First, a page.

The first half of 2018 has been an exciting year for music with the abundance of new releases from some of the industry’s biggest stars, including Drake and Demi Lovato, who both wowed fans and critics with intimately honest tracks, such as Lovato’s “Sober.”
Additionally, there have been monumental comebacks from artists who had left fans craving new music for years, such as Florence + the Machine and Christina Aguilera, whose resurgent albums came with immense heart and vulnerability.
While the Carters’ “Apeshit” and other prodigious hits are taking over chart numbers and streaming sites, artists are contributing their music in far more ways than just their own album projects.
Here are three artists who are devoting their musical talent to non-album projects.
1. Lana Del Rey
Lana Del Rey released her last album, “Lust for Life,” in 2017. The album included collaborations with music phenomenons Sean Ono-Lennon, Stevie Nicks and The Weekend, and took fans by storm by highlighting some of the music maturity that made her shine back in 2011, when her single “Video Games” went viral.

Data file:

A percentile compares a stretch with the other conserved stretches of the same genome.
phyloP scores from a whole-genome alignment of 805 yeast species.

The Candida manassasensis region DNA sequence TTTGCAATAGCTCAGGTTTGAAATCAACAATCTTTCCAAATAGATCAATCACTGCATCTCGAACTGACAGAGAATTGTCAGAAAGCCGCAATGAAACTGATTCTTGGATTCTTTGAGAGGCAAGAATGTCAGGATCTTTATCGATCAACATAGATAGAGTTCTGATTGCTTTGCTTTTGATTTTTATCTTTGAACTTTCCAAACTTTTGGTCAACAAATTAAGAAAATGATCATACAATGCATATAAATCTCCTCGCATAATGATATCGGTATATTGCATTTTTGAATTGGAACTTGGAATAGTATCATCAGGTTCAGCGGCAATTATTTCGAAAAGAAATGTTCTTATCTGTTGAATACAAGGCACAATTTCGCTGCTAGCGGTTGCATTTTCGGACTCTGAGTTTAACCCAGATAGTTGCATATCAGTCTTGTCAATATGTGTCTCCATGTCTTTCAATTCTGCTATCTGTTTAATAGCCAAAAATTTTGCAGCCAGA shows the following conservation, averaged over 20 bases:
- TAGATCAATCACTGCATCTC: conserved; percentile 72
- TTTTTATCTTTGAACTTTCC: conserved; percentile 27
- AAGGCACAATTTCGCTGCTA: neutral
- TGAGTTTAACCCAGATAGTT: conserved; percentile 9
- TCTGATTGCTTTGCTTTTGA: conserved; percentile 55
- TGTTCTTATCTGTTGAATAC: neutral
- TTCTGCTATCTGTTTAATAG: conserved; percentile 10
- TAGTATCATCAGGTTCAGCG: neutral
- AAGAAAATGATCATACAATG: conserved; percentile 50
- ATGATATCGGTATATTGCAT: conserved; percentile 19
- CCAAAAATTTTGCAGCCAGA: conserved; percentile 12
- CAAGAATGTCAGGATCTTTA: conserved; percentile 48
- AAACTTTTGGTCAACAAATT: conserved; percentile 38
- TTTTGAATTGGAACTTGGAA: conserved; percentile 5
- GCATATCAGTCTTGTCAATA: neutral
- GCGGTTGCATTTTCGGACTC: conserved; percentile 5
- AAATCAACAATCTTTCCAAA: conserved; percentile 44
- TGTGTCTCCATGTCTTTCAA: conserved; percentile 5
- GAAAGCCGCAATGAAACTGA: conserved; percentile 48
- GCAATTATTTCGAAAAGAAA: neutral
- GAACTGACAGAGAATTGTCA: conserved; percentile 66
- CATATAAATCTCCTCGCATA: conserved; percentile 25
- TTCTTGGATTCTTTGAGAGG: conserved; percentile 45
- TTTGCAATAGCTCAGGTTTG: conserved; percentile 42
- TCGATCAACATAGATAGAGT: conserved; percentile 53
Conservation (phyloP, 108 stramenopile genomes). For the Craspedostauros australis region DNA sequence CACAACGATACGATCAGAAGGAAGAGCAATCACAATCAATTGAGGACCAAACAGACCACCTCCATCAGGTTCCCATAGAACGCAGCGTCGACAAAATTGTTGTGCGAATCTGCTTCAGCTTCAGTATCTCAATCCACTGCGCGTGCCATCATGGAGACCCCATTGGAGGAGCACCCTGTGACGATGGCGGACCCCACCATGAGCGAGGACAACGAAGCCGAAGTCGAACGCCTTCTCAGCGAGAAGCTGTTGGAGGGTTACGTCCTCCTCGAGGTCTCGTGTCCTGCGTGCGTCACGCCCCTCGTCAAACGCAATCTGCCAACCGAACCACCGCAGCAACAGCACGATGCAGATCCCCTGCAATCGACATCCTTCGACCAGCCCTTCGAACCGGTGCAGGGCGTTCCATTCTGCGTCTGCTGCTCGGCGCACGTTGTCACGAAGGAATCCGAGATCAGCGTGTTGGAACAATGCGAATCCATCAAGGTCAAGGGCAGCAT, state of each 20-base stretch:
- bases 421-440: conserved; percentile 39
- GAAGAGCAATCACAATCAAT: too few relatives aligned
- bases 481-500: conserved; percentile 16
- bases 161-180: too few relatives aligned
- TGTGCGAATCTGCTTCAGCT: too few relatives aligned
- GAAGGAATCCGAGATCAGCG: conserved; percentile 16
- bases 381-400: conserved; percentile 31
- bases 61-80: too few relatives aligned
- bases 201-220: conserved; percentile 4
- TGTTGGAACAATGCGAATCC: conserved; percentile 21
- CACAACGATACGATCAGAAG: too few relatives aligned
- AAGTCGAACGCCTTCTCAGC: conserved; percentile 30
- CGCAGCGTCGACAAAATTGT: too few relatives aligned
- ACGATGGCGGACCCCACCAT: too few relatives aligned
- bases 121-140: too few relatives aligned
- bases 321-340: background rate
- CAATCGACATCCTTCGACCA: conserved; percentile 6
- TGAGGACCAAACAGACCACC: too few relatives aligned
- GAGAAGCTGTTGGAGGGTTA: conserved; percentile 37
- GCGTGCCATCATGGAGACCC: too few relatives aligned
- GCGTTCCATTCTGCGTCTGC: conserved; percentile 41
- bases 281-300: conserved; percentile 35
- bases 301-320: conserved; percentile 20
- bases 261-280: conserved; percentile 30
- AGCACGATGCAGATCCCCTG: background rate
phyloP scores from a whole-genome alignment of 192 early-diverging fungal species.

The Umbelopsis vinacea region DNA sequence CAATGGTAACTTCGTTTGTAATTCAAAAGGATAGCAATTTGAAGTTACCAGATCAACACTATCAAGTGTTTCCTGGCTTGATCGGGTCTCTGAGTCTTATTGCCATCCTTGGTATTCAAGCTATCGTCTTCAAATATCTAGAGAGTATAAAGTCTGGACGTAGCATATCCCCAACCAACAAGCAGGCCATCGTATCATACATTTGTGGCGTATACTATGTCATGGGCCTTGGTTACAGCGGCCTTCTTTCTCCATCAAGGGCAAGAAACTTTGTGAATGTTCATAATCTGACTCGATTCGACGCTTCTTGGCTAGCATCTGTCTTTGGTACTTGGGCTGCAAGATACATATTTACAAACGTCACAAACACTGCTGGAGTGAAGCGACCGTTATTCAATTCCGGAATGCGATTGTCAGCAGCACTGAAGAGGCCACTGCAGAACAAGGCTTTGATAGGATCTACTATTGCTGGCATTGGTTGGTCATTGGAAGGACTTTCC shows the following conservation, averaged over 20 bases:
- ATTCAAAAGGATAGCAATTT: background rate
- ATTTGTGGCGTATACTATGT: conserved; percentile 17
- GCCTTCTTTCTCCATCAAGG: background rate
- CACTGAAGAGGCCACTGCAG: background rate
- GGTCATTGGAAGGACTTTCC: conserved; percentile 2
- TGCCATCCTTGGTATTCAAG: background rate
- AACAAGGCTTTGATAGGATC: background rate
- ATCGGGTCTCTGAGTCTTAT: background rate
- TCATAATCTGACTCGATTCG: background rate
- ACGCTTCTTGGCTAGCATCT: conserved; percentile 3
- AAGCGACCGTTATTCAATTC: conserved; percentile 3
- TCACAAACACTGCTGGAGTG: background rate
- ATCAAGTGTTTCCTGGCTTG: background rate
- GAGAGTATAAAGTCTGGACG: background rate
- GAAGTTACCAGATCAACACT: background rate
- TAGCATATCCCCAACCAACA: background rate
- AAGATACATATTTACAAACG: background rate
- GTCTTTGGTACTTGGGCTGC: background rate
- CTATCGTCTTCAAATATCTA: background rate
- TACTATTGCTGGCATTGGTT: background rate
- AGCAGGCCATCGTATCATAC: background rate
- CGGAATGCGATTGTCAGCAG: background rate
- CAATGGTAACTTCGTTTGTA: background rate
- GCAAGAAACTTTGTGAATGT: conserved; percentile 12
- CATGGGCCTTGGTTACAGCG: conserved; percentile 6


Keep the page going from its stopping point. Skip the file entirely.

Aside from her impressive string of albums and correlating awards including Grammy nominations, Rey has delved into non-album projects, including contributing to a variety of film soundtracks, such as Tim Burton’s “Big Eyes” and most famously, “The Great Gatsby.”
Rey has openly discussed her inspiration and adoration for legendary rock singer Elvis Presley. She mentions Presley in the opening line of her song “Body Electric,” where she refers to the “Hound Dog” singer as her “daddy,” paying homage to the path Presley paved for future artists.
Rey wrote an unreleased song about the king of rock and roll in 2008 when she was still using the stage name Sparkle Jump Rope Queen. While her name and music style has since changed, her passion for Presley remains.
Earlier this year, a promotional poster for a movie based on the life of Presley called “The King,” revealed Rey would be lending her seemingly forgotten single, “Elvis,” to the film. As of now, it seems that the original recording of the song that the “Summertime Sadness” singer mindlessly uploaded to her Myspace page 10 years ago will hit the big screens.